Authorities must also stop pretending that entire coastlines can be defended. Unless you are Monaco or Singapore, they cannot. Elsewhere, people may need to move to higher ground. Bangladesh, for instance, is displacing 250,000 households.

All this requires co-ordination between different levels of government, individuals and companies, not least to prevent one man's levee from diverting water to a defenceless neighbour. Market signals need strengthening. Credit-raters, lenders and insurers are only beginning to take stock of climate risks. Making the disclosure of risks mandatory would hasten the process. And poor, vulnerable places need support. Just $70bn a year of the $100bn in pledged climate aid to help them tackle the causes and impact of global warming has materialized. Less than one-tenth of it goes to adaptation. This must change.

Open the floodgates

Actuaries calculate that governments investing $1 in climate resilience today will save $5 in losses tomorrow. That is a good return on public investment. Rich countries would be foolhardy to forgo it, but can probably afford to. Many developing countries, by contrast, cannot. All the while, the water is coming. ■


From The Economist - August 10th - 2019

Science & technology
The Economist August 10th 2019
Technologists are working out ways to lessen the likelihood that debris falling from space will kill people

Space debris and human safety

Stopping a hard rain

Every day a tonne or two of defunct satellites, rocket parts and other man-made orbiting junk hurtles into the atmosphere. Four-fifths of it burns up to become harmless dust, but that still leaves a fair number of fragments large enough to be lethal. It is testament to how much of Earth's surface is sea, and how sparsely populated the remainder remains, that the only recorded victims of this artificial hailstorm are five sailors aboard a Japanese vessel, who were injured in 1969, and a woman in Oklahoma who was grazed by a piece of falling rocket in 1997. But it is also testament to luck—and the odds of that luck holding are shortening.

Population growth means that the fraction of Earth's surface which space debris can hit harmlessly is shrinking. At the same time, more spacecraft are going up (111 in successful launches in 2018, compared with 66 a decade earlier, and with many launches carrying multiple payloads). And payloads themselves are increasingly designed so that equipment which has fulfilled its purpose falls out of orbit years or decades sooner than it otherwise would, lest it collide with functioning spacecraft. In light of all this, more attention is being paid to the safe disposal of satellites and other space junk. To do that, space agencies and private companies alike want to steer craft to the least risky impact-destinations possible, and also reduce the number of fragments that will survive re-entry and endanger people and property.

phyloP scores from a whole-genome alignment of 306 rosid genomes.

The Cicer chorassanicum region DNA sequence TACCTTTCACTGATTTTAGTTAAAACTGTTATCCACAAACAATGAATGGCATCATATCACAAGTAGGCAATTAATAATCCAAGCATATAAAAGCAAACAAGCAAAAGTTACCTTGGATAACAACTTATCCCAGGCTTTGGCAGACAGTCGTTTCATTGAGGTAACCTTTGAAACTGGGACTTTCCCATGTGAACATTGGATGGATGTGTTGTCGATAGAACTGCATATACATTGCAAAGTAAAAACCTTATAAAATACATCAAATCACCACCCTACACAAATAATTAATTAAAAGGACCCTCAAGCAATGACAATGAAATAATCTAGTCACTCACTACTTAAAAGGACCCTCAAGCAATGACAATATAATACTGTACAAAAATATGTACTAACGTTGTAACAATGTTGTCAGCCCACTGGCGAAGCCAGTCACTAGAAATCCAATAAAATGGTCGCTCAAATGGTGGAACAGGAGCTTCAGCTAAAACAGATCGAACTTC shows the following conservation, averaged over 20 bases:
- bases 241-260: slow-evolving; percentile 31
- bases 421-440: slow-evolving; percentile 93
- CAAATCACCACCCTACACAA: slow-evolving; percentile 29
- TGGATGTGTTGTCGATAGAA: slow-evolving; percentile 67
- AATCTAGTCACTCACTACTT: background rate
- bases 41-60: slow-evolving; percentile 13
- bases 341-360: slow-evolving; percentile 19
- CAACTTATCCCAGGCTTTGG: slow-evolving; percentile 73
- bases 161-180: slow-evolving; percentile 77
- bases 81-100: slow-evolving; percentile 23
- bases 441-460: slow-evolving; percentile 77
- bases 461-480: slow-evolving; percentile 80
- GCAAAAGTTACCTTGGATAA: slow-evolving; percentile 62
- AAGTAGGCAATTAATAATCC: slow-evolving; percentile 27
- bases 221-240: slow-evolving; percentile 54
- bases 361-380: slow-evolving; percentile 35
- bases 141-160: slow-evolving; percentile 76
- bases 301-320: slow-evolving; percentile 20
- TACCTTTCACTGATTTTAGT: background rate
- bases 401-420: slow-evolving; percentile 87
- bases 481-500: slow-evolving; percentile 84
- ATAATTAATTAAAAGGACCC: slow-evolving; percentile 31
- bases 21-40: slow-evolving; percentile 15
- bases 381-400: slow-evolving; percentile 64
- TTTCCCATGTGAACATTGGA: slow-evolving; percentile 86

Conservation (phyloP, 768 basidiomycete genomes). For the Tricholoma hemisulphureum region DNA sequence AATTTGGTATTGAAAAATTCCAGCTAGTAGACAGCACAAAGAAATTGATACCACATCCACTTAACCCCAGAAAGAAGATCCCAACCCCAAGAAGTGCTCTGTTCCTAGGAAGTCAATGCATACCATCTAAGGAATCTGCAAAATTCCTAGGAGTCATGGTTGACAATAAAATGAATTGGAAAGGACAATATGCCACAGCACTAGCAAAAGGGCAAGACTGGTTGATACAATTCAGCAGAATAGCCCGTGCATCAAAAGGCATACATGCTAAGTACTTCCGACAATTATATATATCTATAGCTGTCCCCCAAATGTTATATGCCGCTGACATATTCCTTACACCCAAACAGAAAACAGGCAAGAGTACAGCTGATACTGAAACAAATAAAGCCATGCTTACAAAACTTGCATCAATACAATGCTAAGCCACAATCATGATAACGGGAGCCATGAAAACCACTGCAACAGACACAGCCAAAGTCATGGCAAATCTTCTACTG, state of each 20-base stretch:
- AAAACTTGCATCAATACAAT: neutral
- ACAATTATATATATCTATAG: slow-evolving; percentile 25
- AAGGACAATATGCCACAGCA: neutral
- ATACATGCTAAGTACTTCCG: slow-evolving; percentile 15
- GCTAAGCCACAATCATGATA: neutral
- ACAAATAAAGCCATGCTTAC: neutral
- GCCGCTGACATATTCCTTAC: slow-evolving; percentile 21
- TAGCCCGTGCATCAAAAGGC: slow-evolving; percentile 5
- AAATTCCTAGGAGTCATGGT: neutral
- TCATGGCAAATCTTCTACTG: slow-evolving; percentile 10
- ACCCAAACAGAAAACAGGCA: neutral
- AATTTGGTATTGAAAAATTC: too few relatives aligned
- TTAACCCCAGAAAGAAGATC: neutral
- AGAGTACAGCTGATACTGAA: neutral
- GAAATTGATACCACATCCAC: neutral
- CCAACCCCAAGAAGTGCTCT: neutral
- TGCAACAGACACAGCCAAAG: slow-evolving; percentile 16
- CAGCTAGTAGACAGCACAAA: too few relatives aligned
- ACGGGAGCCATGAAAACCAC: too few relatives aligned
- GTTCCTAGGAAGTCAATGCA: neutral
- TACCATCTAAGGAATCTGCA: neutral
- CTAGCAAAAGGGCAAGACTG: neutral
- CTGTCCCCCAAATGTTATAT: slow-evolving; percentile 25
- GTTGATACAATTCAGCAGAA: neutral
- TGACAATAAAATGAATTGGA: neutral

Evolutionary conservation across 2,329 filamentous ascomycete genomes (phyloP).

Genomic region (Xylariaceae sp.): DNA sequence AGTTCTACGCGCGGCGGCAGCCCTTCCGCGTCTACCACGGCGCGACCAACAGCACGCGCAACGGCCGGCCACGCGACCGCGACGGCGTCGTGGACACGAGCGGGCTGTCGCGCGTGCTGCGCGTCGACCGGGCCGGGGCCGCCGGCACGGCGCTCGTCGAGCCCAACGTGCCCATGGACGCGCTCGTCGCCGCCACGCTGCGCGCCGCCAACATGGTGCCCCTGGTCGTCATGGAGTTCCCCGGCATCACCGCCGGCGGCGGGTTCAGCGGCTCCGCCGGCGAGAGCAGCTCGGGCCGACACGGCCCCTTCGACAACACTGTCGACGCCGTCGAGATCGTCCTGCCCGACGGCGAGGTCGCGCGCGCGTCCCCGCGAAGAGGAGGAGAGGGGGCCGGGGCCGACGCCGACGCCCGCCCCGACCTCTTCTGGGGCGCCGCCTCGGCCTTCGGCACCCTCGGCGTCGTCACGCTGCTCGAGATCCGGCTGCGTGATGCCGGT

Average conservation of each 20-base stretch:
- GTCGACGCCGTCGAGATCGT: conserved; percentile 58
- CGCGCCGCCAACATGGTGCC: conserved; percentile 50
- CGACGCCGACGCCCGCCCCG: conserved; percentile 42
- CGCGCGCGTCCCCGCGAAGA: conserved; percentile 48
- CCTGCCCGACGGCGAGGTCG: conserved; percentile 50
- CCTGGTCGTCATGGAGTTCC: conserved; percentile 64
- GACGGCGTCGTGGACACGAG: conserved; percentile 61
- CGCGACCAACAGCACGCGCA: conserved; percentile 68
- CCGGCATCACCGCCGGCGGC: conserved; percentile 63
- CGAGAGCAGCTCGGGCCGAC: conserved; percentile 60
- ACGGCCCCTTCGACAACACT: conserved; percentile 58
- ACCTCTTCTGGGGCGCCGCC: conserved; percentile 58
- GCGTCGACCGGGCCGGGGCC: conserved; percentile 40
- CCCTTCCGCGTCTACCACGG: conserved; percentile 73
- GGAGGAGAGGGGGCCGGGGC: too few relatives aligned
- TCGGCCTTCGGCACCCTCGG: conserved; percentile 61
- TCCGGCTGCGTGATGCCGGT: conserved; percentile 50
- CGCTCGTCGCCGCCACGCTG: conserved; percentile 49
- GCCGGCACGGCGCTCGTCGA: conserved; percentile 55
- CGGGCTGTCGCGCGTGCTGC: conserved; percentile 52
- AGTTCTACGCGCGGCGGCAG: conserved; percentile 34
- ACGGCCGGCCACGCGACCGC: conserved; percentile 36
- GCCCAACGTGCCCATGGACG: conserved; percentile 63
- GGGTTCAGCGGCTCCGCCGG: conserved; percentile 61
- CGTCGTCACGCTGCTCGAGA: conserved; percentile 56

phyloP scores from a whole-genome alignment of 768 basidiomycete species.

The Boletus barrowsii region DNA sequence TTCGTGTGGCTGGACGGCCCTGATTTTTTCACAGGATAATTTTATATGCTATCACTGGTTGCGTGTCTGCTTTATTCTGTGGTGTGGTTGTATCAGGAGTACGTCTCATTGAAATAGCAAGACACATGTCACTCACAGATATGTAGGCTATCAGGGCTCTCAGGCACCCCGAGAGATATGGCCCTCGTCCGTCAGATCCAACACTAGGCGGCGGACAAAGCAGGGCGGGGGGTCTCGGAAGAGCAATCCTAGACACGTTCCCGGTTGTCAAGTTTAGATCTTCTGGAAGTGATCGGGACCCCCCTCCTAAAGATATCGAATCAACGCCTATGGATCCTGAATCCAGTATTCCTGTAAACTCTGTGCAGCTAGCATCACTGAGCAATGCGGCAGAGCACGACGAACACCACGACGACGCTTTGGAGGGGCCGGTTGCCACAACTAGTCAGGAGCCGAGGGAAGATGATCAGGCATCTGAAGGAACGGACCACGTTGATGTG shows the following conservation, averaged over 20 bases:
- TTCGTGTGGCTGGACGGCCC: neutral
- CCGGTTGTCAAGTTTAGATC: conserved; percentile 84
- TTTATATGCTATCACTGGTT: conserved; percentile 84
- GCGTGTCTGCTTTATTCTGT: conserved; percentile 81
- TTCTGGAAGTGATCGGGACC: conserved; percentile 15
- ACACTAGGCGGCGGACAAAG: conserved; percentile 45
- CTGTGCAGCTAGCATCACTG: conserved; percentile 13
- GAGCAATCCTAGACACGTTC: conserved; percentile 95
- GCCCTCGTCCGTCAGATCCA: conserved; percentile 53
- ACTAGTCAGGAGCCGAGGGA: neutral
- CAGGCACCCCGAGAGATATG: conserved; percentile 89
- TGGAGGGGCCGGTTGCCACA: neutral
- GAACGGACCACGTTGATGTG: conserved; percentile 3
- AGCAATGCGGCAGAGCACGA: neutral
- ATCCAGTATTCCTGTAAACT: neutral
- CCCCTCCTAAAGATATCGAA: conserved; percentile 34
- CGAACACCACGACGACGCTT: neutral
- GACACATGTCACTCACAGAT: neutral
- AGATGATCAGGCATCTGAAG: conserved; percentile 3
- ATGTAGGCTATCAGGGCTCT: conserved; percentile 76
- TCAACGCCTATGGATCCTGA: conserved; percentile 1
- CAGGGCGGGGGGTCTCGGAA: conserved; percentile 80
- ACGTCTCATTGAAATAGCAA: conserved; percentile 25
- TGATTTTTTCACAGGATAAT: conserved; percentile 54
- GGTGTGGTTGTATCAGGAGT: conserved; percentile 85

A drop in the ocean

One tried and tested solution is to plunge a re-entering craft into a zone known as the South Pacific Ocean Uninhabited Area. This is the expanse between Chile and New Zealand. It is island-free, little sailed and little overflown. Such controlled re-entries are not a completely precise science. Any ships and planes heading into the vicinity at the time will be advised to steer clear of a potential impact area that may exceed 10,000 km2—roughly the size of Lebanon. But if everyone takes these warnings seriously, then controlled re-entries are as safe as it gets, according to Holger Krag, head of the European Space Agency's Space Debris Office in Darmstadt, Germany.

Job done, you might think. Yet only a few controlled re-entries are carried out each year. The reason is cost. If a spacecraft is to be put into the steep descent needed to aim it reasonably precisely at a particular spot on Earth's surface, it will need to carry two or three times as much fuel as is required for standard orbital adjustments. It will also require larger thrusters. That fuel and those thrusters add to a mission's weight, and therefore its launch costs. Ground controllers are also necessary to supervise the re-entry. Ending a mission with a controlled re-entry can thus add more than €2om ($22m) to its cost.

A cheaper alternative is a "semi-controlled" re-entry. Instead of diving towards a pre-arranged target, a satellite is lowered gradually into the atmosphere using either what thruster-fuel remains to it or a specially designed drag-sail. This sail intercepts air molecules that have leaked into space from the atmosphere, slowing down the satellite it is attached to and thus decreasing the craft's altitude until it reaches a point where air resistance to the body itself pulls it into the atmosphere.